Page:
Administrative Unit: Medical Physics
College/School: School of Medicine and Public Health
Admitting Plans: M.S., Ph.D.
Degrees Offered: M.S., Ph.D.
Minors and Certificates: Doctoral Minor

One of the basic science departments of the UW–Madison School of Medicine and Public Health, the Department of Medical Physics offers comprehensive training in diagnostic and therapeutic medical physics and in health physics. Achievement of the M.S. or Ph.D. in this department reflects strong scholarship in one of the top medical physics programs in the United States. Graduates are prepared for teaching, research, and clinical physics positions in medical centers, national laboratories, and universities, and in the medical and nuclear technology industries.

Medical physicists may participate professionally in the radiation treatment of cancer patients, in advanced medical imaging and diagnostic procedures, or in related areas of research and teaching. Health physicists may operate radiation protection programs at nuclear industrial facilities, hospitals, or laboratories, or may perform research on methods of measuring ionizing radiations (i.e., dosimetry).

A unique quality of the medical physics program is the broad range of expertise and research interests of the faculty. Students receive training in diagnostic x-ray physics, x-ray computerized tomography, magnetic resonance imaging and spectroscopy, nuclear medicine and positron emission tomography (PET) imaging, biomagnetism, medical ultrasound, elastography, radiation dosimetry, radiation treatment planning, and radiobiology.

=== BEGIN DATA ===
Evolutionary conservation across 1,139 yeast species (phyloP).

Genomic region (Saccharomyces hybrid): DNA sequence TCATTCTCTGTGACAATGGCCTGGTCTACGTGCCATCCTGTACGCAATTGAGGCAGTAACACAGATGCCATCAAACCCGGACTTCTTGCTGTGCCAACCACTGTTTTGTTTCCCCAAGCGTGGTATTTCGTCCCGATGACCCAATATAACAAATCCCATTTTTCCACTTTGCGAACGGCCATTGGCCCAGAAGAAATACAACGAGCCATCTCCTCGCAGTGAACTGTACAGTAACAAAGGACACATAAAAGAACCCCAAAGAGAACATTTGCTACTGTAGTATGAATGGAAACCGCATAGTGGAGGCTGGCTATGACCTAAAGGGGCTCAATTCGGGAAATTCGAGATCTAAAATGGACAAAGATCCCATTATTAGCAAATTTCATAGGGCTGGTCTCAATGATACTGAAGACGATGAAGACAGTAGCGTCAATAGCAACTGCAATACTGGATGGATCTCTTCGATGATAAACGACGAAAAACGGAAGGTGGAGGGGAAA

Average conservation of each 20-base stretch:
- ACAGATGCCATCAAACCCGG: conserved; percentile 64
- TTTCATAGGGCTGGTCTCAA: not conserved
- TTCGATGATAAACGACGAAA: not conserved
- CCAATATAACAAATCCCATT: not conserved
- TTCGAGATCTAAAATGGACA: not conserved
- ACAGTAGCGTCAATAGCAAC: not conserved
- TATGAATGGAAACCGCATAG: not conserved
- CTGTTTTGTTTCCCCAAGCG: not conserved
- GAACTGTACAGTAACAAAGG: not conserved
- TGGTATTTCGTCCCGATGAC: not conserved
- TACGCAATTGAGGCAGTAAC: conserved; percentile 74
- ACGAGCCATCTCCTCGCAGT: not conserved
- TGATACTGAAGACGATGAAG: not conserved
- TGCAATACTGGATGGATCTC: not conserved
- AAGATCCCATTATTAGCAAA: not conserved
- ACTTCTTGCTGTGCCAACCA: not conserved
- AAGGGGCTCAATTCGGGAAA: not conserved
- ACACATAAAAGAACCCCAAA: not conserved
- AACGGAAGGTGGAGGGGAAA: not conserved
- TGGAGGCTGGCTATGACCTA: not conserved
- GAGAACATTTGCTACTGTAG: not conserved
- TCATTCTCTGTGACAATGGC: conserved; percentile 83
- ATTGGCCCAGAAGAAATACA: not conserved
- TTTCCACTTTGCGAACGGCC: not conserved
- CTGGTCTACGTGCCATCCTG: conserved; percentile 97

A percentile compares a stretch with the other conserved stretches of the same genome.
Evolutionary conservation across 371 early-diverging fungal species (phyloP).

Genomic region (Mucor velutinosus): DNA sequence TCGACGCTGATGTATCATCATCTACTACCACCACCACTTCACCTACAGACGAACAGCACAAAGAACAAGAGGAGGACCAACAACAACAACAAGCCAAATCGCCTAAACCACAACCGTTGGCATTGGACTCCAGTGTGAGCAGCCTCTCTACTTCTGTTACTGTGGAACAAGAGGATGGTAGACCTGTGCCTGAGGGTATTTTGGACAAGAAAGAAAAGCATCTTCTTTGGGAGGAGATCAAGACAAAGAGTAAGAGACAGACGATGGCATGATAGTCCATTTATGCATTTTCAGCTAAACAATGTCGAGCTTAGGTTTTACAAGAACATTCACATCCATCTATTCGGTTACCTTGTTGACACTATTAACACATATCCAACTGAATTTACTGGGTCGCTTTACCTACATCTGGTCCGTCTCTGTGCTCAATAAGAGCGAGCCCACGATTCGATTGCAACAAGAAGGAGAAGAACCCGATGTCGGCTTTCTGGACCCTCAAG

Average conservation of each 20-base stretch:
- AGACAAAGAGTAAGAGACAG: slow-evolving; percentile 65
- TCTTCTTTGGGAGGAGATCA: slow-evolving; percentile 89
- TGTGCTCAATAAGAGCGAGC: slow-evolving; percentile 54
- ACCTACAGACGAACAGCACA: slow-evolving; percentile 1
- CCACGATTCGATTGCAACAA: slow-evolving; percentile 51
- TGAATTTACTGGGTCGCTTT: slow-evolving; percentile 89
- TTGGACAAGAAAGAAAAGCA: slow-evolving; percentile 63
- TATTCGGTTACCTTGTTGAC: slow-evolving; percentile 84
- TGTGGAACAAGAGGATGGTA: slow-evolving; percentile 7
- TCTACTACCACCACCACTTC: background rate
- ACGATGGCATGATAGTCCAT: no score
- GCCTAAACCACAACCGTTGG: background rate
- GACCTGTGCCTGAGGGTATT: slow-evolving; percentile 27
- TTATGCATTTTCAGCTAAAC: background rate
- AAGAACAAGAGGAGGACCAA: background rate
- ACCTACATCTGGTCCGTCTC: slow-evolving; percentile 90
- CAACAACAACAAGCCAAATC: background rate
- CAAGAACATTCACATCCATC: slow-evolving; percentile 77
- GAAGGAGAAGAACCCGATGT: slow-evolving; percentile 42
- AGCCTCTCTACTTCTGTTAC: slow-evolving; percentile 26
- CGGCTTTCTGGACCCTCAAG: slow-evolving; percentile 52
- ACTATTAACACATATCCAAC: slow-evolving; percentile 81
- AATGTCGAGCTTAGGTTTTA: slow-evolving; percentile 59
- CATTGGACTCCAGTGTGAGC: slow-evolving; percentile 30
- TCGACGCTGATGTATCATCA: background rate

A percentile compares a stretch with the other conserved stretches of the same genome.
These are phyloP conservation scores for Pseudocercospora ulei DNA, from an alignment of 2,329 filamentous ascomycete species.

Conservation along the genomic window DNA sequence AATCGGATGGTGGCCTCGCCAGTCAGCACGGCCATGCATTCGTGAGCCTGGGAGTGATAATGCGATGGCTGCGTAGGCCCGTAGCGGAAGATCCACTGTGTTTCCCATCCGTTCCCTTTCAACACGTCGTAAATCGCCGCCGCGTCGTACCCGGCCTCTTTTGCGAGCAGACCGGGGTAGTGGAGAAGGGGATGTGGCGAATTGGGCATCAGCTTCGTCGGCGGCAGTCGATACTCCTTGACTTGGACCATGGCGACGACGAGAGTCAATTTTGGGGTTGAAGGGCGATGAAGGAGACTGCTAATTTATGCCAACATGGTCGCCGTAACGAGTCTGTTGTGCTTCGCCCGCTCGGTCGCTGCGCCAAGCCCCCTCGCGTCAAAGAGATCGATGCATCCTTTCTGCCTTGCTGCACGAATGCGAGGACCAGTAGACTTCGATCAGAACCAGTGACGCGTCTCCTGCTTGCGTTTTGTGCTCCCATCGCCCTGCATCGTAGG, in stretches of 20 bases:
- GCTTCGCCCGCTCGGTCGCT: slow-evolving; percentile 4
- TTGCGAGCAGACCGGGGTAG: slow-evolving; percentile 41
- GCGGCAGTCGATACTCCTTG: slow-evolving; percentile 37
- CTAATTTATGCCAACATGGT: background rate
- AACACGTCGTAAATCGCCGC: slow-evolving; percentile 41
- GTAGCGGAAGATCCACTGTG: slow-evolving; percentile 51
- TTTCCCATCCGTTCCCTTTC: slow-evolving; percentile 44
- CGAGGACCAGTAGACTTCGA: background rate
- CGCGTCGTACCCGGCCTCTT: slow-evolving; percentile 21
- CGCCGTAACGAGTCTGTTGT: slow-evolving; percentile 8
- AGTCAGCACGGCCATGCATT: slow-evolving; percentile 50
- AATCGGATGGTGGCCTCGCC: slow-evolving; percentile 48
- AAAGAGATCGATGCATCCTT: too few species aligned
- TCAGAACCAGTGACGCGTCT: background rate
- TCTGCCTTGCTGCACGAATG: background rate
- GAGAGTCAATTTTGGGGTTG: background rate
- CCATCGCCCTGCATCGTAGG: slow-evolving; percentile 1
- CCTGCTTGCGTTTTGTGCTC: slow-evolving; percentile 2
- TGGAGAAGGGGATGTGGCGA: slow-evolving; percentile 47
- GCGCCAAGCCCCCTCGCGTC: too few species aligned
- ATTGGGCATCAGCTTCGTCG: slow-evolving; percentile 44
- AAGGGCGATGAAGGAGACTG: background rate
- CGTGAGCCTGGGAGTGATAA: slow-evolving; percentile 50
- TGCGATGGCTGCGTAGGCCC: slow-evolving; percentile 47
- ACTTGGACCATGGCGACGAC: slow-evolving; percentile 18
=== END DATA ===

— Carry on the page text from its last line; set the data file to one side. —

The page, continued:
The Ph.D. is primarily a research degree that extends the student's depth of knowledge in one of the specialty areas. Faculty positions at universities, research positions, and an increasing number of clinical physics positions require the Ph.D. degree. Medical physics faculty maintain close collaborative ties with faculty in other departments, including human oncology, radiology, cardiology, medicine, psychiatry, and pharmacology, broadening the scope of research opportunities open to medical physics students and providing access to sophisticated clinical facilities.

The department also houses the Medical Radiation Research Center and Accredited Dosimetry Calibration Laboratory, one of four in the U.S. accredited by the American Association of Physicists in Medicine. In addition, the department provides clinical support services to the radiology and human oncology departments. It also operates a PET radiotracer production facility, a medical image analysis laboratory, and a small bore MRI scanner in the medical school's small animal imaging laboratory. Each of these facilities provides unique training and support for graduate students.

Faculty: Professors Jackson (chair), Alexander, Bayouth, Block, Campagnola, Chen, Christian, DeJesus,  DeWerd, Fain, Grist, Hall, Henderson, Jeraj, Korosec, Meyerand, Peppler, Reeder, Thomadsen, Varghese, Wakai; Associate Professors Brace, Cai, Emborg, Ranallo, Vetter, Weichert, Wieben; Assistant Professors Bednarz, Birn, Culberson, Kissick, Li, Nagle, Prabhakaran, Smilowitz, Speidel; Emeritus Professors DeLuca, Holden, Mackie, Madsen, Mistretta, Nickles, Paliwal,Van Lysel, Zagzebski